A few weeks ago I seen a post on instagram, I cannot for the life of me remember who posted it but it seriously sunk in with me and I haven’t stopped thinking about it.
So naturally I need to share with you guys.
The post talked about how being thin AND being healthy does not define your worth.
For the last year or so I have come to the conclusion that being thin doesn’t define your worth. Because It really doesn’t and I will discuss why. But the part about health really opened my eyes because I never really gave it much thought before.
I guess because being thin and being healthy are different topics? And being healthy can mean so many different things to different people.
For some people healthy means not eating anything processed, only “real”, “clean” foods. For others it means allowing yourself to eat whatever you like. Some it means more mental than physical or more physical then mental.
The bottom line is, whether your healthy, radiant, glowing, with no health complications, no high blood pressure or heart disease, or whether your struggling with diabetes, lupus, MS, anxiety, depression, etc., It does NOT determine what kind of person you are.
It does not determine your worth.
When I was in university and even before then, I was OBSESSED with being healthy.
I said no to chocolate, chips, pizza, ice cream, anything that I thought was “bad” for me and would make me fat, raise my blood sugar or give me wrinkles. I worked out everyday, made sure I never missed a day, drank lots of water, took vitamins, drank healthy teas, you name it.
For me that was healthy. I was the picture of health because I never ate anything bad and I exercised.
Another awful thing, was that I thought because I ate the cleanest and I was known as the athletic gym girl, that it made me more worthy than others, and I was better than a lot of people.
I sucked I know.
But In reality, I didn’t truly love myself, I restricted a lot of foods because I was worried what they would do to my body, I had a fear of being fat, I worked out a lot out of hate not love, and I missed out on a lot of social events because of it.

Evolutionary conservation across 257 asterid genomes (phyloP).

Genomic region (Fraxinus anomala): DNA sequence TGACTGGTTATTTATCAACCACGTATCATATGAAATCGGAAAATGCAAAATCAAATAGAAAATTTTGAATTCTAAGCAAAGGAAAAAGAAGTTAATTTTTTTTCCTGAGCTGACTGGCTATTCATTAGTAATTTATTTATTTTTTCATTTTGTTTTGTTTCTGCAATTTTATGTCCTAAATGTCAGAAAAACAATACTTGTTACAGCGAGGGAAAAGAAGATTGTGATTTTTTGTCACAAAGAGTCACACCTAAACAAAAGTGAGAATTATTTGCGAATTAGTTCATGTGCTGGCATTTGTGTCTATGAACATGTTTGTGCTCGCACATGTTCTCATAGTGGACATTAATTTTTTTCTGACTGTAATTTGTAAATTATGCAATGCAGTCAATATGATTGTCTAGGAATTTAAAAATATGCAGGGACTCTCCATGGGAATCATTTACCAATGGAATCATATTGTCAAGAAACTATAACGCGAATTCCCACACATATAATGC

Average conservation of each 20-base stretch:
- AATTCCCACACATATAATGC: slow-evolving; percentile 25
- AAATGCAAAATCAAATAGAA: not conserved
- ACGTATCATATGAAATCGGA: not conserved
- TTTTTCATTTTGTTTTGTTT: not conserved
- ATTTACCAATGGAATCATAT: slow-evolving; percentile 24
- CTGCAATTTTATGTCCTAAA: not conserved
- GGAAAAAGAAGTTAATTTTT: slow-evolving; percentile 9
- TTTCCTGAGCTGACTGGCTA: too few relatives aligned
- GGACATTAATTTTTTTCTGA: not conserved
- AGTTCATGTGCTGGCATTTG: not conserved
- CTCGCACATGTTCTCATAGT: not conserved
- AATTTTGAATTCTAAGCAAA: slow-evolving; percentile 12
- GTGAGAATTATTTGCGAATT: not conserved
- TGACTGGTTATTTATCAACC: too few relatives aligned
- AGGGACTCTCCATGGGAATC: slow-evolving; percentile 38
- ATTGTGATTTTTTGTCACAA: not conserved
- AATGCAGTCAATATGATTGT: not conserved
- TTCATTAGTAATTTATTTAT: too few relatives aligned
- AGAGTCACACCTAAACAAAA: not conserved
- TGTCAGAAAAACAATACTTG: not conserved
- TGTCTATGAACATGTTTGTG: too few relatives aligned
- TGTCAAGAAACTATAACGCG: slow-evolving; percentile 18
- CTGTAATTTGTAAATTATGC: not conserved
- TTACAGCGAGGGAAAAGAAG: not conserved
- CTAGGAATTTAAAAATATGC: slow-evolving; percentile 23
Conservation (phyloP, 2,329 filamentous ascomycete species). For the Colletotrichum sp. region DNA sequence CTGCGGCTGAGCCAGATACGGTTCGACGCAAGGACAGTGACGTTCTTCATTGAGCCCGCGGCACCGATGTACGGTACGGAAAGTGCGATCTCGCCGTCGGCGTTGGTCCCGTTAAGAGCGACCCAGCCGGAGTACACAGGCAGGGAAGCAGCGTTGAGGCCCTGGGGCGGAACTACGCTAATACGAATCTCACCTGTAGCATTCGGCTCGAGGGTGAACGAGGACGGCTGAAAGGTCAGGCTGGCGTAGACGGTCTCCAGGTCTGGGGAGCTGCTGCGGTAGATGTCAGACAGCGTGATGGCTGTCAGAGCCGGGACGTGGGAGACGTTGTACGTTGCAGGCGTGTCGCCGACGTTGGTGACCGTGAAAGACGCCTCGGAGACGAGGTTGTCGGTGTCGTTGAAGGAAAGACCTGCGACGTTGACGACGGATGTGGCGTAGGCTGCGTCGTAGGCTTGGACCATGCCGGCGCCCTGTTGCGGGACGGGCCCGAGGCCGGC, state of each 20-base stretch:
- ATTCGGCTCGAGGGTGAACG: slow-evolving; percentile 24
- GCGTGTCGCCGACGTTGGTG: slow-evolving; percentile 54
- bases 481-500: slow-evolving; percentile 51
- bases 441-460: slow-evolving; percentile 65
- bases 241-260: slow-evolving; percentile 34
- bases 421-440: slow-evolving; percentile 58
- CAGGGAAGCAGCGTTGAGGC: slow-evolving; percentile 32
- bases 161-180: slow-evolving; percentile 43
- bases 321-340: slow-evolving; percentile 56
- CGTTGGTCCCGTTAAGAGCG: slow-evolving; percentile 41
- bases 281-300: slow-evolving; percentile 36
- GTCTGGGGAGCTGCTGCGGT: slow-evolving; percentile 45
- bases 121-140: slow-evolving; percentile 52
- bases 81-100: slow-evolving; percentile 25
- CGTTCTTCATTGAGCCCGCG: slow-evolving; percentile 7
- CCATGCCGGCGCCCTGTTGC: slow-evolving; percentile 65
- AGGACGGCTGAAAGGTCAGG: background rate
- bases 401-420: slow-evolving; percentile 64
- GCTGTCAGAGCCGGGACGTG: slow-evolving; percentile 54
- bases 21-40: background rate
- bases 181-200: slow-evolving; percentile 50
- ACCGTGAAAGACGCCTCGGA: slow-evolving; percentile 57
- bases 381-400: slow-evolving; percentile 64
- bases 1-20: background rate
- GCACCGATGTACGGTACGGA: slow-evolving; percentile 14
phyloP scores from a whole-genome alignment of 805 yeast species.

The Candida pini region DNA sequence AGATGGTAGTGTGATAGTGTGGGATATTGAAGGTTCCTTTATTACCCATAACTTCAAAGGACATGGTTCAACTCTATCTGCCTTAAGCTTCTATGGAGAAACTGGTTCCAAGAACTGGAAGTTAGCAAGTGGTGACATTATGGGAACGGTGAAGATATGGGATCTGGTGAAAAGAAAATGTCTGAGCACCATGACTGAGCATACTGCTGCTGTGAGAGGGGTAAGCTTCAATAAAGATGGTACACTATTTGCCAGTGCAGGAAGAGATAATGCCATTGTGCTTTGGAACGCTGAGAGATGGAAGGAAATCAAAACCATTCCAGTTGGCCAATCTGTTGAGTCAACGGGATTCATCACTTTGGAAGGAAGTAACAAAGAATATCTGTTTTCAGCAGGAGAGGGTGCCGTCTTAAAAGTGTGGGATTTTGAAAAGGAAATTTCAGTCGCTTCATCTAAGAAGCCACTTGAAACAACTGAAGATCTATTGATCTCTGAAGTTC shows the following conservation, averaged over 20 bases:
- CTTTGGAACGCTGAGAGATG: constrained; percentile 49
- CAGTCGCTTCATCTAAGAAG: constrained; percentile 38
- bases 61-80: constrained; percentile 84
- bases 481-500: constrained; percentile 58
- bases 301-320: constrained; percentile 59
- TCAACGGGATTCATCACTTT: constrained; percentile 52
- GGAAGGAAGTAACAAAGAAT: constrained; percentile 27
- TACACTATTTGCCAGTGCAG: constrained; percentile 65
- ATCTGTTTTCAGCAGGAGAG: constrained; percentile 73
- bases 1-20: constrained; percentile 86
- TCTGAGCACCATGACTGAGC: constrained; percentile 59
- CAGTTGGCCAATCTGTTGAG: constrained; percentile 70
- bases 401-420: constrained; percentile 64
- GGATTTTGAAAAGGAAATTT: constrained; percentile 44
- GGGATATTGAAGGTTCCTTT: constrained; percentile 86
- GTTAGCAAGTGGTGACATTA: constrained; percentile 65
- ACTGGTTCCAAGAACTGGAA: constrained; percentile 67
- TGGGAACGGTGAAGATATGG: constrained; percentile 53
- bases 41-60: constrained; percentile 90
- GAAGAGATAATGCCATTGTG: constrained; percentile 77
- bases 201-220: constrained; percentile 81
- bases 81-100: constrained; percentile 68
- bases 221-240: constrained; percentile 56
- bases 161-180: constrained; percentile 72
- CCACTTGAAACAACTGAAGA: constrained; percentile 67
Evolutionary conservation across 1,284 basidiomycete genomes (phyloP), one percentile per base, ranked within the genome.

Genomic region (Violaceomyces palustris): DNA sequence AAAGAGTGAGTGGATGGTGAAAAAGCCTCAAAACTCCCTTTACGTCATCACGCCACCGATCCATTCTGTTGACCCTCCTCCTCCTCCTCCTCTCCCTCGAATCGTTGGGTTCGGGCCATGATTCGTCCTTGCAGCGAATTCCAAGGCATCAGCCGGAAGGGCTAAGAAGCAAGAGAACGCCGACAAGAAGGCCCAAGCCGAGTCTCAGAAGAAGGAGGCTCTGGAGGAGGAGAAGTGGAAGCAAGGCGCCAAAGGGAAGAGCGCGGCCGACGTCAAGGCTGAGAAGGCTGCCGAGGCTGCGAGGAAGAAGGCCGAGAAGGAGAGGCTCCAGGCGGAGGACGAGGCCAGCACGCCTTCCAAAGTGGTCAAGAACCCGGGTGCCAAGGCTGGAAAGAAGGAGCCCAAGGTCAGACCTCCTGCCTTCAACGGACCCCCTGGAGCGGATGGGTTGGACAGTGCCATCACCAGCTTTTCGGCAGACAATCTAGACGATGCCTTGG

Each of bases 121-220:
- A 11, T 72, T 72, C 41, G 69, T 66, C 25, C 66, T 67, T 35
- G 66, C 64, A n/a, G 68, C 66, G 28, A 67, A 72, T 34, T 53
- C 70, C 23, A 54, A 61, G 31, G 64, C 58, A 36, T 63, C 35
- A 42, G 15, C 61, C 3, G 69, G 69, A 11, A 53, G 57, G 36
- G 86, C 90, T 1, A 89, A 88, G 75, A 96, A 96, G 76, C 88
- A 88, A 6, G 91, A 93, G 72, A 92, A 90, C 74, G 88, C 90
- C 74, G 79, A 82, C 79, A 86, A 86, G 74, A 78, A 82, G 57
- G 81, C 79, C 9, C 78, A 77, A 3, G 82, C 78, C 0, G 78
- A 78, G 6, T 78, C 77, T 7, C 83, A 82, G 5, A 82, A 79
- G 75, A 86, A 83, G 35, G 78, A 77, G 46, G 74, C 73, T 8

On the inside, I wasn’t truly happy and I wasn’t free. And I definitely WAS not a better person because I had a fitter body or classified myself as healthy.
To be honest I don’t think I really was all that healthy. My mental health was absolutely being compromised which is NOT the definition of health. Its the complete opposite.
Being thin and what I thought was healthy did not make me more worthy or a better person… It just made me obsessed.
Diet culture makes us believe that we need to be thin in order to be happy and to be worthy of love, enjoyment, fulfillment and confidence no matter what you have to do to get there. Which is a complete load of bullshit.
Trying so hard and doing everything possible to change the way our body looks is the furthest thing from self-love, and taking care of ourselves. This is not what healthy should be portrayed as.
Just because someone is in a larger body doesn’t mean they don’t deserve love, or happiness. Being thin definitely does not mean you are healthy and happy or taking good care of yourself.
If someone in a thin body is a heavy drinker, smoker, does drugs, stays up all night, does that make her healthier then someone in a larger body who eats well, gets enough exercise, meditates, reads, gets 7-8 hours of sleep every night? Mmmmm not quite.
Someone in a thin body and someone in a larger body could eat the same, do the same physical activity and people automatically assume the thinner person is healthier. Which is really not necessarily the case.
Or what if a super fit person restricts herself to 1200 calories a day, spends hours at the gym with no social life, is scared to eat certain foods and has a fear of gaining weight so she goes to extremes to stay thin. Do you think that person is healthier than a person in a larger body who intuitively eats, and does workouts that she loves?
Another thing that really grinds my gears is that larger people are prescribed the same behaviours that is diagnosed as anorexic in thin people.
Your weight and your health does not = your worth.
We need to stop making assumptions that just because someone is in a larger body means they are automatically diabetic, have heart issues, have high blood pressure, eats like crap, etc.
What we DO need to focus on is stop following so many rules around food and exercise that diet culture claims is healthy. Like eating 1200-1400 calories a day, being 140 pounds or less or fitting into a size 2.
Whats really healthy is eating foods we crave, and eating enough so we are full and satisfied. Knowing its okay to have that extra slice of pizza or go for ice cream. Healthy is finding exercise that feels good for you, not for someone else so its fun and enjoyable.
Stop weighing yourself, stop measuring the size of your hips or obsessing how many calories you burned for the day.
No number will ever tell you what you are worth, how amazing you are, or how much happiness and love you truly deserve.